Sharing a love for the art of boxing, two former lifeguards stay young
rolling with the punches.
Written by Jared Sayers | Photographed by Jeff Berting
Combine San Pedro, sun, salt, boxing gloves and a ferocity to compete,
win and have fun while doing it. What do you get? Mark Lozano and John
Matesich (aka Matty).
For context, Mark and Matty are childhood friends who grew up in San Pedro
from as early as 1941. Both still reside there to this day. Both were
ocean lifeguards stationed at Cabrillo Beach for upwards of 57 years—Mark
at one point a captain, and Matty one of the oldest—if not the oldest—lifeguard
in history, who retired at the ripe young age of 75.
So where does boxing come in for a couple of lifeguards? Mark was taught
by his father who was more of a fiery barroom scrapper than a well-trained
boxing athlete. It wasn’t ’til the war when Mark began to
learn the skill and technique to round out the edges of the hard-hitting
guerilla tactics of his father. It was then boxing became more thoughtful,
strategic and artful for Mark. But when he came back from the war there
was no one to box with, so his new love had to be put on the shelf.
Enter John “Matty” Matesich, Mark’s childhood friend
and fellow lifeguard at Cabrillo. For perspective, Matty has run more
than 40 marathons around the world, paddled Loch Ness, the English Channel,
the Catalina Channel, around Manhattan in New York and has summited mountains
with names like Kilimanjaro, Rainier and Whitney. He is an Ironman finisher,
a dory boat racer and has traveled to 90% of the world’s major destinations.
His rap sheet is longer than most, and his stories are better than most.
With a nudge from Mark, boxing became Matty’s newest curiosity at
age 61. After the first 30 minutes of sparring with Mark, Matty experienced
a workout that up to this point had eluded him. Ironman, paddling, mountaineering—none
of it could touch boxing. Completely gassed and trying to catch his breath,
he thought, “Where has this been my entire life?”
“Matty was my saving grace,” Mark says. “He not only
got me back into boxing after the Vietnam War, but he forced me into a
teaching role.” Until this point Mark had always been the student,
but now he had become the teacher and was willing to impart years of collective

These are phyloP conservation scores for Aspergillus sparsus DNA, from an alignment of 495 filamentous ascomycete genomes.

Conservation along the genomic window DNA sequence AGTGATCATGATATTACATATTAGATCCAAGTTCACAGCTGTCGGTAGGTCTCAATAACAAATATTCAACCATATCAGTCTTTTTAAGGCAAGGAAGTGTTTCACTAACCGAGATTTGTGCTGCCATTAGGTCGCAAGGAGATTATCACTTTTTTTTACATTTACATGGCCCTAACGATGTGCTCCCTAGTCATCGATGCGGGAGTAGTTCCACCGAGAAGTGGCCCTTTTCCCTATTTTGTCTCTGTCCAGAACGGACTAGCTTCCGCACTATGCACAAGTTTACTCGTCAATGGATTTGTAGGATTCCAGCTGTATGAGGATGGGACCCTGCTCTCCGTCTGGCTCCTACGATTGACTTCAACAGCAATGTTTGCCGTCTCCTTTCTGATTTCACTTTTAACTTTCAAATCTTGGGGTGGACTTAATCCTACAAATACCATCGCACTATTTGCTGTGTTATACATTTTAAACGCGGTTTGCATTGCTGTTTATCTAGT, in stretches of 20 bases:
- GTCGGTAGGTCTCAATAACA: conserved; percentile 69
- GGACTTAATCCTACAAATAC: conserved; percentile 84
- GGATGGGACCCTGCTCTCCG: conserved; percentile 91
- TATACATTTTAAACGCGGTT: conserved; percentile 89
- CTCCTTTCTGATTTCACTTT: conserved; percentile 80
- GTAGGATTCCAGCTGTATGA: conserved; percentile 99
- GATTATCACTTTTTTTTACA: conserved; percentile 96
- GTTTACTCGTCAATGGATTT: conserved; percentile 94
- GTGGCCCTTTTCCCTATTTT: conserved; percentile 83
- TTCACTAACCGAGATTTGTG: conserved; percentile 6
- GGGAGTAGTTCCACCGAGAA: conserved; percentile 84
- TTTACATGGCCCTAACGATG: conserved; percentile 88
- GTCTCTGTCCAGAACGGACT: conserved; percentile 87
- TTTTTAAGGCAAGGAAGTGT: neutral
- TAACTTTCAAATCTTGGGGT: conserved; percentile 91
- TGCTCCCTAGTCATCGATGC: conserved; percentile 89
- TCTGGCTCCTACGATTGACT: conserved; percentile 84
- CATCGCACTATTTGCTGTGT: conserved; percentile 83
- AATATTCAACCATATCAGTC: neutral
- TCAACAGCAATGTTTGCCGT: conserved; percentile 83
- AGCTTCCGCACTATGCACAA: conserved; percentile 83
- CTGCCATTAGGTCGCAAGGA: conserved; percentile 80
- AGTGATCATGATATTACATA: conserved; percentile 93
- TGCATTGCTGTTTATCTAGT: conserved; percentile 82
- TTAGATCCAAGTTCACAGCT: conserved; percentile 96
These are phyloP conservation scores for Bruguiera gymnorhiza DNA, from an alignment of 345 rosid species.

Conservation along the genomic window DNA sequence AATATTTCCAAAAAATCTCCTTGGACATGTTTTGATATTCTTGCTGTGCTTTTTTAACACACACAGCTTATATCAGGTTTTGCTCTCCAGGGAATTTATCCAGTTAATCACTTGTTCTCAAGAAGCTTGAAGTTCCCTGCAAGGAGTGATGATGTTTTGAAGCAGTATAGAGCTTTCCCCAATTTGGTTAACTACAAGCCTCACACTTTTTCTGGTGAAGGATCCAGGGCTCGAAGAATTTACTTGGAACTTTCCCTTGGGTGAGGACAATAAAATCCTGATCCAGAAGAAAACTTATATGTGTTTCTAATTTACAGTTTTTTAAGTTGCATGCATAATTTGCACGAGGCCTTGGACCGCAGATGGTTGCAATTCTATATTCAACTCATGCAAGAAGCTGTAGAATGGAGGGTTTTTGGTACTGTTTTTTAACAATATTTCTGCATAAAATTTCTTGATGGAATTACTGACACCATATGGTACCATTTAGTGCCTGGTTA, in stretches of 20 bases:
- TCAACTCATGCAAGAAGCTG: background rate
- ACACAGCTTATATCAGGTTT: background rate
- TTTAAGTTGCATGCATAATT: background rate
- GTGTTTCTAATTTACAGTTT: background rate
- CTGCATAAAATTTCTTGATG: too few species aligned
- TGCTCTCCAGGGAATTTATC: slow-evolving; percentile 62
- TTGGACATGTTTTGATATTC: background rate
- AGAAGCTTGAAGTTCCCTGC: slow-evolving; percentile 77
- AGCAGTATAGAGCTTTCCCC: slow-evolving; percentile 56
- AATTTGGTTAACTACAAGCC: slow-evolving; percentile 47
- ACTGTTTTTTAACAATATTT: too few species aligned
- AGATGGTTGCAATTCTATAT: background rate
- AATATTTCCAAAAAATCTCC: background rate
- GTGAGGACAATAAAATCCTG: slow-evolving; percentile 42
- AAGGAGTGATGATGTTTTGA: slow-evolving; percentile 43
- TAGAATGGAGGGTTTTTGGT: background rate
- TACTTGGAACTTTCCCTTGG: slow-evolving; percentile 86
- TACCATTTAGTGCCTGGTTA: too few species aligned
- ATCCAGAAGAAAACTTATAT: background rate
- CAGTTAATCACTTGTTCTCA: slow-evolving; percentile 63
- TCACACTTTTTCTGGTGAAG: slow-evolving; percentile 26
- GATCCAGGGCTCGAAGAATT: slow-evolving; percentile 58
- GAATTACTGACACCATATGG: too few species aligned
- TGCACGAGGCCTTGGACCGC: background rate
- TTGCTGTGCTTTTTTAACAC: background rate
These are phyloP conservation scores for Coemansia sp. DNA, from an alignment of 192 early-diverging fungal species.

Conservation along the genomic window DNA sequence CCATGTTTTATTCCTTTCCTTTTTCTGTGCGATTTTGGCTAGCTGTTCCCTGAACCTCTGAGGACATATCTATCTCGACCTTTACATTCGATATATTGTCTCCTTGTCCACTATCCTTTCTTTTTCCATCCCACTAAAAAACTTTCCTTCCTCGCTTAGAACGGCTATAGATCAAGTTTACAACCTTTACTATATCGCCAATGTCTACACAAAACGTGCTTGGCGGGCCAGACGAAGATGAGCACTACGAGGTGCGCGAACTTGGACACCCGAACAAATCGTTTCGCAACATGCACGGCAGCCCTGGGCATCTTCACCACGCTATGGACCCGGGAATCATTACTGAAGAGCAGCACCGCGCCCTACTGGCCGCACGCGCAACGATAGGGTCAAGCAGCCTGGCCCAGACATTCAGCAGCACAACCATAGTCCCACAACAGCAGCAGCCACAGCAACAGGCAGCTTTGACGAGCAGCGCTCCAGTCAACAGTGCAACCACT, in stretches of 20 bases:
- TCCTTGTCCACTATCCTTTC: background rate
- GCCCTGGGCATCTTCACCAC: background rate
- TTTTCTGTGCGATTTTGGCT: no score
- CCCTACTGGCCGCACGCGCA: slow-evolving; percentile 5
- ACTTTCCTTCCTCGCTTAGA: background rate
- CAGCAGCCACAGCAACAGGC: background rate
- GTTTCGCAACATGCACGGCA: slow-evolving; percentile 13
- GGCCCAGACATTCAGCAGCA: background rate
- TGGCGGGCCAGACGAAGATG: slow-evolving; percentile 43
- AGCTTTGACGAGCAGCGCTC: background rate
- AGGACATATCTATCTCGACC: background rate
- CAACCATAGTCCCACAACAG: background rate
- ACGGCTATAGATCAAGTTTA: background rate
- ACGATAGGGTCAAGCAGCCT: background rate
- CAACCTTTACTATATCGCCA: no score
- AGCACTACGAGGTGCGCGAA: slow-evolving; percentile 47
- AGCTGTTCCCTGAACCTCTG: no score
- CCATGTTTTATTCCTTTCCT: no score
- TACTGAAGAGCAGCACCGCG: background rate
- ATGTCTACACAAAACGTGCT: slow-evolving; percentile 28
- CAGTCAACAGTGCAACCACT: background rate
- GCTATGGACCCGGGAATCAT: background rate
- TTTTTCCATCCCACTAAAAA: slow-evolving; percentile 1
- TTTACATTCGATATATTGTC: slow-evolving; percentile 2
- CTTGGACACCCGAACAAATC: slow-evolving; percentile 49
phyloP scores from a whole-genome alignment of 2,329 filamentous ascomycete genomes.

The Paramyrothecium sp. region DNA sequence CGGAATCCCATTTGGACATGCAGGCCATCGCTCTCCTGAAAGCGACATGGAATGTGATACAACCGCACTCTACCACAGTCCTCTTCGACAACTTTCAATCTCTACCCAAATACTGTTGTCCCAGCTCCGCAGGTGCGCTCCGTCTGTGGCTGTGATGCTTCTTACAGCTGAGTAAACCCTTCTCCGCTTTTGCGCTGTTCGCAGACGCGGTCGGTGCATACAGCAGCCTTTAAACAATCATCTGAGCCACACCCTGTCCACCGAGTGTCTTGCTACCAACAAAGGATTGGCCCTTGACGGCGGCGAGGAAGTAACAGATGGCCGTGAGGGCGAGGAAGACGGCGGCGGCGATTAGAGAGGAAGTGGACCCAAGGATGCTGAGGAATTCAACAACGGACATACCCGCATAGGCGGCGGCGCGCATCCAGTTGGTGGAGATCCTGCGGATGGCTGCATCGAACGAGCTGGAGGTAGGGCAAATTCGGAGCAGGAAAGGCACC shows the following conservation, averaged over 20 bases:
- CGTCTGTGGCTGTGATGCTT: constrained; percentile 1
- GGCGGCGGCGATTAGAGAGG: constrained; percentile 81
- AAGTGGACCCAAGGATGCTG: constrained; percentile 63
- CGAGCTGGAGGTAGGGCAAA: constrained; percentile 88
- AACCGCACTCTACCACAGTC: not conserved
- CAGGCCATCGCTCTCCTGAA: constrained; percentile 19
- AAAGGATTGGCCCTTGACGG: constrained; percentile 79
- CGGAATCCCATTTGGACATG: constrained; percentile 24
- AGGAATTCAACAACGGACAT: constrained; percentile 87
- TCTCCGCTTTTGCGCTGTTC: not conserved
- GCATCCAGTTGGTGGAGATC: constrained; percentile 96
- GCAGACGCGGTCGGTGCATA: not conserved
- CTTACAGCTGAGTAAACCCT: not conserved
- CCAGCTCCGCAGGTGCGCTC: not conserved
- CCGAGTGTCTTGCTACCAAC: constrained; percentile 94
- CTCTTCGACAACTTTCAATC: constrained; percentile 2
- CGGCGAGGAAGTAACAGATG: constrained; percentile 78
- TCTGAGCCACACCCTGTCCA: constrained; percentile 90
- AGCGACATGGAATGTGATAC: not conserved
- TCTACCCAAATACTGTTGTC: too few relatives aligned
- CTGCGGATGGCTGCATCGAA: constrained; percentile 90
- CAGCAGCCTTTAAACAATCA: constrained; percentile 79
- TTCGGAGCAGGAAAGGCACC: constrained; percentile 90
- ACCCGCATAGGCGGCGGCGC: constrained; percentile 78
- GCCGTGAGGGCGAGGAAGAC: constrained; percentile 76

wisdom to his best friend, Matty.
And so the duo would box every morning in the garage of their Cabrillo
Beach lifeguard headquarters—catching the attention and curiosity
of their fellow guards. Only a select few would get the subtle nudge from
Mark inviting them in on the fun. Mark and Matty went from sparring with
each other to sparring with other lifeguards to sparring with people of
all ages, races and creeds.
Fast-forward to present day. Mark and Matty have a community. It is very
underground, meeting at an undisclosed location and consisting of men,
women and children who all share a love for the art of boxing. There was
no grand plan or vision. It just kind of happened.
Despite its exclusive invitation-only nature, Mark and Matty have a list
of well over 200 people they have taught over the years. No money exchanged.
No limelight. No fanfare. When Mark is asked about monetizing his teaching
efforts, he just crinkles his forehead and says with a scowl, “How
could I feel good about charging people if I’m just there to play
anyway? It just doesn’t seem right.”
Play? Not a word you hear much anymore. For context, the Dutch cultural
historian Johan Huizinga frames “play” quite well: “Play
is a free activity standing quite consciously outside ‘ordinary’
life as being ‘not serious,’ but at the same time absorbing
the player intensely and utterly. It is an activity connected with no
material interest, and no profit can be gained by it.”
Mark and Matty refuse to let go of play. It is a fountain of youth for
both. Laughter is abundant, good stories are endless and the wine is awfully
tasty. They move like they are 30 and think like they are 20. What’s
their secret? Play. And for them it comes in the form of a pair of gloves,
a mouthguard and headgear so they can swing freely at one another—as
friends, as comrades and as true ambassadors to the sport of boxing.
So it should come as no surprise people are vying for their attention and
instruction. But what is the real demand here? Are people wanting to be
taught the art of boxing by Mark and Matty because they are just that
good? Of course they do. And yes, they are that good.
But I have another hunch that lies just below the surface. They also want
to be taught how to play again—to temporarily shelf the worries
and responsibilities of life and become immersed in something that lightens
the load, if just for a bit. Yes, it comes in the form of a sweaty, full-body,
fist-throwing workout, but it also involves community, camaraderie and
a willingness to leave the baggage at the door in the name of fun.
I wish I could tell you where to go to find more information, but there
is nowhere to go. There is no website. There is no Instagram account.
There is no number to call. But I can tell you if you have a love for
boxing and a passion for the zest of life, in time this will most likely